We’re Not Even Thinking About Thinking About Raising Rates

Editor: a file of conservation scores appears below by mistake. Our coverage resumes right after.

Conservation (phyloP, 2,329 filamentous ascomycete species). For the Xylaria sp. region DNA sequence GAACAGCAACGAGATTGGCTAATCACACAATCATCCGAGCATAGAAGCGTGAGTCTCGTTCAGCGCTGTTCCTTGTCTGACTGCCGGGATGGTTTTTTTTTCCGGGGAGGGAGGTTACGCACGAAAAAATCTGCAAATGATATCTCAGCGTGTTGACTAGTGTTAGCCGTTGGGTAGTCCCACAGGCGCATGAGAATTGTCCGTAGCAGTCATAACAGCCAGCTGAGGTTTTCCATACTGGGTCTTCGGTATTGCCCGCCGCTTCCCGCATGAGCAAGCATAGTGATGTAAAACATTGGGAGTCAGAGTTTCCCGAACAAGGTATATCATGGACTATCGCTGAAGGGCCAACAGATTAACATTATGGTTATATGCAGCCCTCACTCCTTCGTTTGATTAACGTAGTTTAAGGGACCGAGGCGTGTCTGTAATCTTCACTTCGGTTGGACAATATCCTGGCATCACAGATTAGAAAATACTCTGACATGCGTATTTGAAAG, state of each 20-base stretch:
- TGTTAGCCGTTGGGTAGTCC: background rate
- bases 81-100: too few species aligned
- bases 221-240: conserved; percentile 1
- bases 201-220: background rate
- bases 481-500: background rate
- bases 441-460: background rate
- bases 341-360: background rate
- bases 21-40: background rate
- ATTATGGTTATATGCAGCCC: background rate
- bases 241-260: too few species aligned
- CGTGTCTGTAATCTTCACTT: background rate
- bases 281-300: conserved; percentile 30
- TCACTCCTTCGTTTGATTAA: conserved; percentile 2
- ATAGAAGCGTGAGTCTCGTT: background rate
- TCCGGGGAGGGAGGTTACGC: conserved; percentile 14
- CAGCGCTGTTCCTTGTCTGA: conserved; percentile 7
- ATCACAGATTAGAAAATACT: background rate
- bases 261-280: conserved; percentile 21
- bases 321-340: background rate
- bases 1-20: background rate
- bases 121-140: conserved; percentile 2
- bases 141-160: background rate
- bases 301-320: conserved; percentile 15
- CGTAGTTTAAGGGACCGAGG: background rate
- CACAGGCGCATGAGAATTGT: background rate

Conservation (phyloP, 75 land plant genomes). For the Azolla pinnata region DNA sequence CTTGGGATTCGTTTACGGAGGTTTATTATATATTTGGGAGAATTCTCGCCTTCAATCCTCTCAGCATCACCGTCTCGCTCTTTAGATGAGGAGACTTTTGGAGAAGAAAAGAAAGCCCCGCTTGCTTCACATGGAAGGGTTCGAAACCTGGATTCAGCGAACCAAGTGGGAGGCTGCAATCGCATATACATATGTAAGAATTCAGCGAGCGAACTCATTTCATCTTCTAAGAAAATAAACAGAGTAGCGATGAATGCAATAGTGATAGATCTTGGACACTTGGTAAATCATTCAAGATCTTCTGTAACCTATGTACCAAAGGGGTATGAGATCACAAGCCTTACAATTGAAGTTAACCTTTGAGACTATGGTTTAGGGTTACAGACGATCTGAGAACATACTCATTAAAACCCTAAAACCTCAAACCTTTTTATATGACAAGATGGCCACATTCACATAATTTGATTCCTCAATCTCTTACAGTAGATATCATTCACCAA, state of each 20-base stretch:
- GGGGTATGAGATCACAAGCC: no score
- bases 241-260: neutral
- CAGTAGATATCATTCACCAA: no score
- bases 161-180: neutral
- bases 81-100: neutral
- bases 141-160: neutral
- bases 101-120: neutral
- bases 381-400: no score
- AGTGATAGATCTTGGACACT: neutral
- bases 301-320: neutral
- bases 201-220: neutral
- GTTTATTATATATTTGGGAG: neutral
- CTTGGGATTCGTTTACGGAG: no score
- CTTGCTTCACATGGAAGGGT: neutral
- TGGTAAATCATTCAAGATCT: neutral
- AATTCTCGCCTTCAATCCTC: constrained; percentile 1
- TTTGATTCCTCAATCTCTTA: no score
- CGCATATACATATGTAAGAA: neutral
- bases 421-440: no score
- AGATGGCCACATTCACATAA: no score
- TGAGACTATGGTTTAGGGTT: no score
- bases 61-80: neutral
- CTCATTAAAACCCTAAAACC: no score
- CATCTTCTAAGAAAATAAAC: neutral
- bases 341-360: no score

These emphatic words from Fed Chair Powell today along with a “dot plot” showing no rate increases until after 2022 indicate the level of commitment from the central bank to stabilize the economy. This will create an unprecedented extended era of near zero rates that span from December 2008 and continue until 2023, with the exception of Dec 2015 to March 2020. Between the zero rates, trillion dollar annual deficit spending, and the explosion in the money supply, the fact that these measures aren’t spurring inflation or higher borrowing costs is astounding and goes against all 20th century economic theory. Last week’s blockbuster positive employment report was encouraging and briefly led to a spike in Treasury yields. Powell noted it as a single data point and reminded us that we have a long way to go. The Fed predicted an economic contraction this year of 5 to 10% and unemployment at year end of 9%. Last Friday’s Treasury yield increase was a product of the bullish jobs report and some uncertainty about the Fed’s rate of treasury purchases. Note that the Fed was purchasing over $300 billion per day (!) during the panic week of March 24-27, and then slowed to as low as $2-3 billion per day. Today they announced that bond buying will continue at the rate of $80 billion per month of Treasuries and $40 billion of MBS. Ex Fed President William Dudley predicts these measures will expand the Fed’s balance sheet to over $10 Trillion (remember that the “normal” balance sheet level for the Fed, pre-2008 was considered to be just under $1 Trillion). These assurances brought the 10 year T down to 0.74%. The calls within the Fed to institute “yield curve control” are growing stronger, but for the shorter maturities. The thought is that the longer end of the curve is more difficult to control and there is some hazard in trying to control the 10 and 30 year maturities. With risk spreads tightening and lenders picking and choosing “winners” among the product types and markets (no hotel, yes multifamily, etc.), borrowers can lock in historically low rates. Stay tuned. By David R. Pascale, Jr. , Senior Vice President at George Smith Partners